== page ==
Analysis and Hindcast Experiments of the 2009 Sudden Stratospheric Warming in WACCMX+DART

Thursday, December 7, 2017

Plain Language Summary or Abstract: Whole atmosphere models offer the opportunity to improve specification and forecasting of the upper atmosphere through incorporating the effects of forcing from both the lower atmosphere as well as the Sun.

Total electron content (TEC) image
Total electron content (TEC) at 75W geographic longitude and 1800 local time for (a) SD-WACCMX, (b) WACCMX+DART, and (c) GNSS TEC observations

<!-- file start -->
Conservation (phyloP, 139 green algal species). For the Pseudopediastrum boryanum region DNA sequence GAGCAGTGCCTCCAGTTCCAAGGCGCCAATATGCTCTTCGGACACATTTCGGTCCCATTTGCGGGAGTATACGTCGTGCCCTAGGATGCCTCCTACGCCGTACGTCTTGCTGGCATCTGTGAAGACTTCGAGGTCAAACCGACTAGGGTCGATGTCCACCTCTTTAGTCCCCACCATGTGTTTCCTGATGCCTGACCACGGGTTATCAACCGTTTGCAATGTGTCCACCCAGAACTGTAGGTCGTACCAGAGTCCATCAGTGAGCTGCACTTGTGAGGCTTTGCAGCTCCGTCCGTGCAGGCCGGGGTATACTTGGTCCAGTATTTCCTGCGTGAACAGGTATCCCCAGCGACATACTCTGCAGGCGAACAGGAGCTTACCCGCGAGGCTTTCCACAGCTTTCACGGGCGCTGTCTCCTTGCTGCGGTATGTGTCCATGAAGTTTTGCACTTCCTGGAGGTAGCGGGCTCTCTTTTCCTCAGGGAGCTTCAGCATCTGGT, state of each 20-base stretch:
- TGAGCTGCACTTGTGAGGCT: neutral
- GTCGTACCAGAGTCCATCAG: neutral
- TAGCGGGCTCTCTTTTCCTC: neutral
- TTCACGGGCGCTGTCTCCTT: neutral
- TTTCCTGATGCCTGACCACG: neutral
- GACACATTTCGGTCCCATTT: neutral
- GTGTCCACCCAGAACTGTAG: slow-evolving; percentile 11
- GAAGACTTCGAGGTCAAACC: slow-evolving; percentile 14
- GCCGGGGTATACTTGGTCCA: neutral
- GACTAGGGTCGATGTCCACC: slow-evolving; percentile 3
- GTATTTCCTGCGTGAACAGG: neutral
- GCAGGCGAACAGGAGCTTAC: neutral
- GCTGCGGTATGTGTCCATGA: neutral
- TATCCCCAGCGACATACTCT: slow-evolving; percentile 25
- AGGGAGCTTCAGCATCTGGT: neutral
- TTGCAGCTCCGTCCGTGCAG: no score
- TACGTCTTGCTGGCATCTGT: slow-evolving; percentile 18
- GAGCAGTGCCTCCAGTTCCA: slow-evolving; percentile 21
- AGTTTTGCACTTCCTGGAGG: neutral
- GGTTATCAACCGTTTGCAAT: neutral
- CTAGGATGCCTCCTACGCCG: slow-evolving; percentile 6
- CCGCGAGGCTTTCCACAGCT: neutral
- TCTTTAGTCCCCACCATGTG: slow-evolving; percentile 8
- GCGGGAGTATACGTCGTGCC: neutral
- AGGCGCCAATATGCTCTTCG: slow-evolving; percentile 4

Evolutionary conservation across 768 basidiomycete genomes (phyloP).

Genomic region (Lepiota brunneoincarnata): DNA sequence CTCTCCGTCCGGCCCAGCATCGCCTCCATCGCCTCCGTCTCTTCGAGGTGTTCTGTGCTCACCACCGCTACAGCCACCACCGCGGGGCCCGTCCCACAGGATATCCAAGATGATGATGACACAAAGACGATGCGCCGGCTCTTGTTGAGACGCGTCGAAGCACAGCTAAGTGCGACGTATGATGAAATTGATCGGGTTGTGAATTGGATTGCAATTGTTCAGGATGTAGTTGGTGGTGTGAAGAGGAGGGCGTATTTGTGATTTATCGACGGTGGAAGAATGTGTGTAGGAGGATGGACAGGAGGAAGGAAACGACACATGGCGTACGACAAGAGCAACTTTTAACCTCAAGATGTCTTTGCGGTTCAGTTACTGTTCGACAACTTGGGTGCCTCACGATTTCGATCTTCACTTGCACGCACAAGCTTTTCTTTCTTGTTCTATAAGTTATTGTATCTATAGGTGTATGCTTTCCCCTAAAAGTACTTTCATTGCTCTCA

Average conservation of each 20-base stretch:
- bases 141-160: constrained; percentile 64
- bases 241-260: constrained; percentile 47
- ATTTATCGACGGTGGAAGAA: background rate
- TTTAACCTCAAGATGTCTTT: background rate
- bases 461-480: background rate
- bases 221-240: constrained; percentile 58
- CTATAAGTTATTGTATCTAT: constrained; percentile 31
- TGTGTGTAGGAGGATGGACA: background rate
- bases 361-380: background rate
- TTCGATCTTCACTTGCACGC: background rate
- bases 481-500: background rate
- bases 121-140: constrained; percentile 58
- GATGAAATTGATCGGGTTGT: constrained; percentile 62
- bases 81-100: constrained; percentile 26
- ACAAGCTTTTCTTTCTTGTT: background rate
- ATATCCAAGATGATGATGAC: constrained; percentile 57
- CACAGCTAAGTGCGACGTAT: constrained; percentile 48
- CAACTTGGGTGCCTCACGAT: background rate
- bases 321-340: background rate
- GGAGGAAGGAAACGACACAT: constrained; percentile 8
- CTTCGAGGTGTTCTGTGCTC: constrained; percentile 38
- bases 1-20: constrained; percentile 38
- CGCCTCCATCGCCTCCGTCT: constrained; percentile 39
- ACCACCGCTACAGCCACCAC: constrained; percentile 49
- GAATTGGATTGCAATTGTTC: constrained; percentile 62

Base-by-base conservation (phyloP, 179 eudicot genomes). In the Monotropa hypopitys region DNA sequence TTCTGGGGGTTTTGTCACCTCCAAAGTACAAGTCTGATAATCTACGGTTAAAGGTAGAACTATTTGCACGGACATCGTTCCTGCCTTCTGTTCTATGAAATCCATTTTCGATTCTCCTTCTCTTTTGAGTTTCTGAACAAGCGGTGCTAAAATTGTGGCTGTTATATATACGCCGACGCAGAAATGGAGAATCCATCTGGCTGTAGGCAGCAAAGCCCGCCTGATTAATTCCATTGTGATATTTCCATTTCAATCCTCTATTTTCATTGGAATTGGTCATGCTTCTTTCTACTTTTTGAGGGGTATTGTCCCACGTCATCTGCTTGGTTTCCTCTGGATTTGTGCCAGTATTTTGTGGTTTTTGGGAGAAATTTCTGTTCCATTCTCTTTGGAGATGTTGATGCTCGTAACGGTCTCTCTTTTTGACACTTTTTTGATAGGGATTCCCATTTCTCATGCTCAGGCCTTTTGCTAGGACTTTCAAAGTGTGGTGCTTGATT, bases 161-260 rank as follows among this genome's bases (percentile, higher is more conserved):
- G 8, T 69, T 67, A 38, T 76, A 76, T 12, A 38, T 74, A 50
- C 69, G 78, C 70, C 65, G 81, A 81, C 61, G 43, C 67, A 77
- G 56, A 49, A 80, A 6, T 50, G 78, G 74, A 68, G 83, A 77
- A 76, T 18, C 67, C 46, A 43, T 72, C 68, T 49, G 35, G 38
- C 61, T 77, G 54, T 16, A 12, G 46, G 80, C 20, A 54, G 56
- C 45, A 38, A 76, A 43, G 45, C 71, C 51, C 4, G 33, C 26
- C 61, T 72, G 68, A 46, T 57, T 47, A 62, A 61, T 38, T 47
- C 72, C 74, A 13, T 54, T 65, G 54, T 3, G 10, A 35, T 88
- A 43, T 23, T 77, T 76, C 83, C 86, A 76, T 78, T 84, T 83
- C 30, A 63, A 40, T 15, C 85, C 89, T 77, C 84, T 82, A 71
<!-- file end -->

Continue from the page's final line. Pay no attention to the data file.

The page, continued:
This study presents initial results from a data assimilation version of the Whole Atmosphere Community Climate Model extended version (WACCMX+DART). WACCMX extends from the surface to ~500 km altitude, and thus simultaneously models the lower, middle, and upper atmospheres. By assimilating meteorological observations in the troposphere-stratosphere, and satellite observations in the mesosphere, WACCMX+DART reanalysis fields are shown to reproduce the ionosphere variability during the 2009 sudden stratospheric warming (SSW) event. The ionosphere predictability during the 2009 SSW event is also assessed through a series of hindcast experiments that are initialized approximately 20, 15, 10, 5, and 0 days prior to the central (i.e., peak) date of the SSW. The hindcast experiments reveal that, for the 2009 SSW event, the middle and upper atmosphere variability can be qualitatively forecast 10-20 days in advance. The results demonstrate that it is possible to extend the useful forecast range of the ionosphere-thermosphere through incorporating lower atmosphere effects, at least during periods of quiescent solar activity.